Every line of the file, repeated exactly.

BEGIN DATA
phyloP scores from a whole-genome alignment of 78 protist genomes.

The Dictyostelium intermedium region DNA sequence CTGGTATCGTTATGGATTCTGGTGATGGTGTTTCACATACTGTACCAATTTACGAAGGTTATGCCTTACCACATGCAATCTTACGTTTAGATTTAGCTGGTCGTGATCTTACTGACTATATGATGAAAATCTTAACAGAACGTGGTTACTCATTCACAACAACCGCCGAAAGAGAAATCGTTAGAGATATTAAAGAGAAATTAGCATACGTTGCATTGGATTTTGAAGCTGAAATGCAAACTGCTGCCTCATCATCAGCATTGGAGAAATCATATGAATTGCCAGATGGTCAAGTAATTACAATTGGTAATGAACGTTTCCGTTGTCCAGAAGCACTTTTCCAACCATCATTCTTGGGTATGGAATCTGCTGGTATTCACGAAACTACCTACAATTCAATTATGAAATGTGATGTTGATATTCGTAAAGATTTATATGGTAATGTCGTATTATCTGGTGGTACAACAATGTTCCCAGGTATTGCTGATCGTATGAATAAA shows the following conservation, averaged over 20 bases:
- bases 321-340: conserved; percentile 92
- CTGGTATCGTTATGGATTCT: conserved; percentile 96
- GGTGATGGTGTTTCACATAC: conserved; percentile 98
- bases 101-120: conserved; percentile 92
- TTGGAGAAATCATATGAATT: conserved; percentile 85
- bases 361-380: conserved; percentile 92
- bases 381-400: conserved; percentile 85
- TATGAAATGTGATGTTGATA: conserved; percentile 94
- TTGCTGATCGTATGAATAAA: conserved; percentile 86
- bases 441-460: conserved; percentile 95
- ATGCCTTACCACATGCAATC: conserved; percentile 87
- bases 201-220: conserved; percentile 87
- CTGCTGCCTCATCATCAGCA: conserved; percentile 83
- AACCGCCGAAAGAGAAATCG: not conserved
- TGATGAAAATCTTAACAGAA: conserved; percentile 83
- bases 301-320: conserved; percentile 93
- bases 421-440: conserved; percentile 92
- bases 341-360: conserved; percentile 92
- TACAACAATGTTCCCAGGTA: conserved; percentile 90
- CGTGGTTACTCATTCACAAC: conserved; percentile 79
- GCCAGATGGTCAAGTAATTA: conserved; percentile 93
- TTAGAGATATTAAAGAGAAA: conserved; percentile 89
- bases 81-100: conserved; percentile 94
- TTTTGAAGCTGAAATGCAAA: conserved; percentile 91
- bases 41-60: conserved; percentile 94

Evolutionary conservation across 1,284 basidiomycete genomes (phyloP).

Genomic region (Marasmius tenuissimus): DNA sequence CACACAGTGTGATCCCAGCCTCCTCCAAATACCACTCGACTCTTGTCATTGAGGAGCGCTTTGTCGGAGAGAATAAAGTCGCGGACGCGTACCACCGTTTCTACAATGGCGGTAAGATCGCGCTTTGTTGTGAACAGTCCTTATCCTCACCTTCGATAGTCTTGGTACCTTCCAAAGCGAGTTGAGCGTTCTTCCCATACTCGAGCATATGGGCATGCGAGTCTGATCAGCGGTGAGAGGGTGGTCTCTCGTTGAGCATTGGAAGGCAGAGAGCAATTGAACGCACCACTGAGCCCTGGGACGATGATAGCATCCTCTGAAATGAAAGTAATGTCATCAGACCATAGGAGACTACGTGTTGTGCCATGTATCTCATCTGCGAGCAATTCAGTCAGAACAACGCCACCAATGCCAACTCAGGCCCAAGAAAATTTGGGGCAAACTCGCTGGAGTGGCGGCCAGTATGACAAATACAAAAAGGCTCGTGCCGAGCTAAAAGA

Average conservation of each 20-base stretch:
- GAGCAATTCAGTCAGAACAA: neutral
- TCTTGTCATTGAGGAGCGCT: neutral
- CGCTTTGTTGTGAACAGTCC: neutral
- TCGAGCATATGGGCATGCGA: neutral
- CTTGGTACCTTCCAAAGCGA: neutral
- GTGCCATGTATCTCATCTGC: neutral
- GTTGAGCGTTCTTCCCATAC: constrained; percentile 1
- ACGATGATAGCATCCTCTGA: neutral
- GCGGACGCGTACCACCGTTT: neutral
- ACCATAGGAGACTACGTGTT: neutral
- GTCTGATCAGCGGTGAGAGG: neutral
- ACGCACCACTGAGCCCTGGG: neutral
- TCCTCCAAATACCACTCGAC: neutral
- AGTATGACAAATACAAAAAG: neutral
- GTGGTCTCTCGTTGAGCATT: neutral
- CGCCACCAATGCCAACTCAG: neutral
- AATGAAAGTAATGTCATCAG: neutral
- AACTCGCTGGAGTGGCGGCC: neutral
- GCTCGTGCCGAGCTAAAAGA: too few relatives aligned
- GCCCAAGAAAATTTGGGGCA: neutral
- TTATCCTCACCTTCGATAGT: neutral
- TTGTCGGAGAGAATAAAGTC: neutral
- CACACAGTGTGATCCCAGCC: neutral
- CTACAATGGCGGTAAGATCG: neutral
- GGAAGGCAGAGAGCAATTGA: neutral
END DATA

phyloP scores from a whole-genome alignment of 78 protist genomes.

The Dictyostelium intermedium region DNA sequence CTGGTATCGTTATGGATTCTGGTGATGGTGTTTCACATACTGTACCAATTTACGAAGGTTATGCCTTACCACATGCAATCTTACGTTTAGATTTAGCTGGTCGTGATCTTACTGACTATATGATGAAAATCTTAACAGAACGTGGTTACTCATTCACAACAACCGCCGAAAGAGAAATCGTTAGAGATATTAAAGAGAAATTAGCATACGTTGCATTGGATTTTGAAGCTGAAATGCAAACTGCTGCCTCATCATCAGCATTGGAGAAATCATATGAATTGCCAGATGGTCAAGTAATTACAATTGGTAATGAACGTTTCCGTTGTCCAGAAGCACTTTTCCAACCATCATTCTTGGGTATGGAATCTGCTGGTATTCACGAAACTACCTACAATTCAATTATGAAATGTGATGTTGATATTCGTAAAGATTTATATGGTAATGTCGTATTATCTGGTGGTACAACAATGTTCCCAGGTATTGCTGATCGTATGAATAAA shows the following conservation, averaged over 20 bases:
- bases 321-340: conserved; percentile 92
- CTGGTATCGTTATGGATTCT: conserved; percentile 96
- GGTGATGGTGTTTCACATAC: conserved; percentile 98
- bases 101-120: conserved; percentile 92
- TTGGAGAAATCATATGAATT: conserved; percentile 85
- bases 361-380: conserved; percentile 92
- bases 381-400: conserved; percentile 85
- TATGAAATGTGATGTTGATA: conserved; percentile 94
- TTGCTGATCGTATGAATAAA: conserved; percentile 86
- bases 441-460: conserved; percentile 95
- ATGCCTTACCACATGCAATC: conserved; percentile 87
- bases 201-220: conserved; percentile 87
- CTGCTGCCTCATCATCAGCA: conserved; percentile 83
- AACCGCCGAAAGAGAAATCG: not conserved
- TGATGAAAATCTTAACAGAA: conserved; percentile 83
- bases 301-320: conserved; percentile 93
- bases 421-440: conserved; percentile 92
- bases 341-360: conserved; percentile 92
- TACAACAATGTTCCCAGGTA: conserved; percentile 90
- CGTGGTTACTCATTCACAAC: conserved; percentile 79
- GCCAGATGGTCAAGTAATTA: conserved; percentile 93
- TTAGAGATATTAAAGAGAAA: conserved; percentile 89
- bases 81-100: conserved; percentile 94
- TTTTGAAGCTGAAATGCAAA: conserved; percentile 91
- bases 41-60: conserved; percentile 94

Evolutionary conservation across 1,284 basidiomycete genomes (phyloP).

Genomic region (Marasmius tenuissimus): DNA sequence CACACAGTGTGATCCCAGCCTCCTCCAAATACCACTCGACTCTTGTCATTGAGGAGCGCTTTGTCGGAGAGAATAAAGTCGCGGACGCGTACCACCGTTTCTACAATGGCGGTAAGATCGCGCTTTGTTGTGAACAGTCCTTATCCTCACCTTCGATAGTCTTGGTACCTTCCAAAGCGAGTTGAGCGTTCTTCCCATACTCGAGCATATGGGCATGCGAGTCTGATCAGCGGTGAGAGGGTGGTCTCTCGTTGAGCATTGGAAGGCAGAGAGCAATTGAACGCACCACTGAGCCCTGGGACGATGATAGCATCCTCTGAAATGAAAGTAATGTCATCAGACCATAGGAGACTACGTGTTGTGCCATGTATCTCATCTGCGAGCAATTCAGTCAGAACAACGCCACCAATGCCAACTCAGGCCCAAGAAAATTTGGGGCAAACTCGCTGGAGTGGCGGCCAGTATGACAAATACAAAAAGGCTCGTGCCGAGCTAAAAGA

Average conservation of each 20-base stretch:
- GAGCAATTCAGTCAGAACAA: neutral
- TCTTGTCATTGAGGAGCGCT: neutral
- CGCTTTGTTGTGAACAGTCC: neutral
- TCGAGCATATGGGCATGCGA: neutral
- CTTGGTACCTTCCAAAGCGA: neutral
- GTGCCATGTATCTCATCTGC: neutral
- GTTGAGCGTTCTTCCCATAC: constrained; percentile 1
- ACGATGATAGCATCCTCTGA: neutral
- GCGGACGCGTACCACCGTTT: neutral
- ACCATAGGAGACTACGTGTT: neutral
- GTCTGATCAGCGGTGAGAGG: neutral
- ACGCACCACTGAGCCCTGGG: neutral
- TCCTCCAAATACCACTCGAC: neutral
- AGTATGACAAATACAAAAAG: neutral
- GTGGTCTCTCGTTGAGCATT: neutral
- CGCCACCAATGCCAACTCAG: neutral
- AATGAAAGTAATGTCATCAG: neutral
- AACTCGCTGGAGTGGCGGCC: neutral
- GCTCGTGCCGAGCTAAAAGA: too few relatives aligned
- GCCCAAGAAAATTTGGGGCA: neutral
- TTATCCTCACCTTCGATAGT: neutral
- TTGTCGGAGAGAATAAAGTC: neutral
- CACACAGTGTGATCCCAGCC: neutral
- CTACAATGGCGGTAAGATCG: neutral
- GGAAGGCAGAGAGCAATTGA: neutral